At Wesleyan, "difference is embraced and not just tolerated," says the University's president, Michael S. Roth. That may help explain why Wesleyan made the top ten on NEWSWEEK's list of most diverse schools. (It's Number 7.) At this private liberal arts college overlooking the Connecticut River, more than 25 percent of students are of color (7 percent African-American, 8 percent Hispanic, and 10 percent Asian). Ten percent of undergraduates hail from outside the U.S., and 12 percent receive Pell Grants, which are targeted toward students from low-income families. The Advocate and InsideCollege.com have also identified the Cardinals as particularly gay-friendly.
With a 9:1 student-to-faculty ratio, Wesleyan offers its roughly 2,700 undergraduates a lot of individual attention. Students can choose from more than 900 courses offered in 40 departments and 47 major fields of study, as well as one-on-one tutorials and private music lessons. Along with Amherst and Williams, Wesleyan is part of the "Little Three," the small-liberal-arts-school version of the "Big Three" that consists of Harvard, Princeton and Yale.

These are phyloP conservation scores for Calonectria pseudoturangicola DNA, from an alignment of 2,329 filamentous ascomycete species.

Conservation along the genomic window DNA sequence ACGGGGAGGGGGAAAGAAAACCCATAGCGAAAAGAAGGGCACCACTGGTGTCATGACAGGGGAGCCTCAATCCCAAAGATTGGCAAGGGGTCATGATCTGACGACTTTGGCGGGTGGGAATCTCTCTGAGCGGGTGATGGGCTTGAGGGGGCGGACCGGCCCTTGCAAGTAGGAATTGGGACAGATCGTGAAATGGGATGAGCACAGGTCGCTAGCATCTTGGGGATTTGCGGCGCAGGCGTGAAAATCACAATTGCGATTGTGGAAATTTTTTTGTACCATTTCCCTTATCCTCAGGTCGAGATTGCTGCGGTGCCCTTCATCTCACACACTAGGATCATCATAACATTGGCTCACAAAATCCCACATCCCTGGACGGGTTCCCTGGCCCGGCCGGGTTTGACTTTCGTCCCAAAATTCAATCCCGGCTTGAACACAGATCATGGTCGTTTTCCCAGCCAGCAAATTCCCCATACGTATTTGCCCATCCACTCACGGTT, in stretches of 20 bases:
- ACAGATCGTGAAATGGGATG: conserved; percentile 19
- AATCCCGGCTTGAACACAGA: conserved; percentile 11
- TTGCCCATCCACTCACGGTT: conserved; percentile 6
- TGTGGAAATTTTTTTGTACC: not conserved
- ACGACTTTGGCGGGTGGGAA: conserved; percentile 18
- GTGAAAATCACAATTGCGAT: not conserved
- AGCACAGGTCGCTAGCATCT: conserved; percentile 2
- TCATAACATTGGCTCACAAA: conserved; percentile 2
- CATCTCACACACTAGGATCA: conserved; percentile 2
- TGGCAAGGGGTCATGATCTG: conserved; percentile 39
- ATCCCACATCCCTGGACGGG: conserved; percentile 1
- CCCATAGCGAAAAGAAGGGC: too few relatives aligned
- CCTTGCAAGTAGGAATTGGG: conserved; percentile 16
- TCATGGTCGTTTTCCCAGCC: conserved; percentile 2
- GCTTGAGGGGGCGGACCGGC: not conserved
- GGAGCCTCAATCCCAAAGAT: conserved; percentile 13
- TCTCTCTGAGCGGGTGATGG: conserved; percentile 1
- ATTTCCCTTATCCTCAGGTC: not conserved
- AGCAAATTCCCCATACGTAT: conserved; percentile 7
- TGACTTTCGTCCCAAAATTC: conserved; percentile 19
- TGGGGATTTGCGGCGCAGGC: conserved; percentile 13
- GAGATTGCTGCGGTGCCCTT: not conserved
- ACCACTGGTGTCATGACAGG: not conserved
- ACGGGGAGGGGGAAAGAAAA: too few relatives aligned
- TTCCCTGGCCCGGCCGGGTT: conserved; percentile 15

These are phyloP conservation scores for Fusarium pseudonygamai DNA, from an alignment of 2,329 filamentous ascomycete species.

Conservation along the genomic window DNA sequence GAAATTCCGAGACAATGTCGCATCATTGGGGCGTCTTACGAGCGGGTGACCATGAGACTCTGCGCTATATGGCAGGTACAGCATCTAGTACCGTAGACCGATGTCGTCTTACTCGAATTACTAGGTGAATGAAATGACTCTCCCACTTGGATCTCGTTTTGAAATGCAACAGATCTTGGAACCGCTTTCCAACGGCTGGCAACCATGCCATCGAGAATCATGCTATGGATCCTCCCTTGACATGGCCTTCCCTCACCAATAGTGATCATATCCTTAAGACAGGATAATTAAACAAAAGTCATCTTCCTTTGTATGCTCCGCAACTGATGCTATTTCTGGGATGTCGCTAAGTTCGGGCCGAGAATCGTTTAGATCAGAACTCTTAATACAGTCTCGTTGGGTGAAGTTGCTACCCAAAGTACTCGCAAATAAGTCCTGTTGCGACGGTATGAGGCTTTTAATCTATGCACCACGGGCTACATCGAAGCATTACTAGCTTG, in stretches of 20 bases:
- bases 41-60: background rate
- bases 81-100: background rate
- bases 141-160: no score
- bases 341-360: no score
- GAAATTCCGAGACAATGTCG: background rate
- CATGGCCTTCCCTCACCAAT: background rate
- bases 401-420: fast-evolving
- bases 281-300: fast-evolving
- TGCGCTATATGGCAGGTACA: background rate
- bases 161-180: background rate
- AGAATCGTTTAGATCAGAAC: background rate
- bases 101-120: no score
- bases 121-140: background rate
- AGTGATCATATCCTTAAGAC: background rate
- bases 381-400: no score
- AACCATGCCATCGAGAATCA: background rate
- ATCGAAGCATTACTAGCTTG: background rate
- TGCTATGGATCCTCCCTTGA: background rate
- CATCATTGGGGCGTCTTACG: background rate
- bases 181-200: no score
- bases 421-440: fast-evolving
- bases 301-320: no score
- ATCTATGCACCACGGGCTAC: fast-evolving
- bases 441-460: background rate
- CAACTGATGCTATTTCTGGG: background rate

Tuition, fees, residential comprehensive fee, and estimated cost for books, supplies and miscellaneous expenses for 2009-2010 totaled $54,097 (plus a one-time $300 matriculation fee). Wesleyan admits U.S. citizens and permanent residents without knowledge of their financial circumstances; 44 percent of students received scholarship awards (averaging $31,800) in 2009-2010.
To rank colleges and universities by diversity, we took a broad view of related issues, including ethnicity, geographic origin, economic status, gender, and sexual orientation. Read more about our methodology here.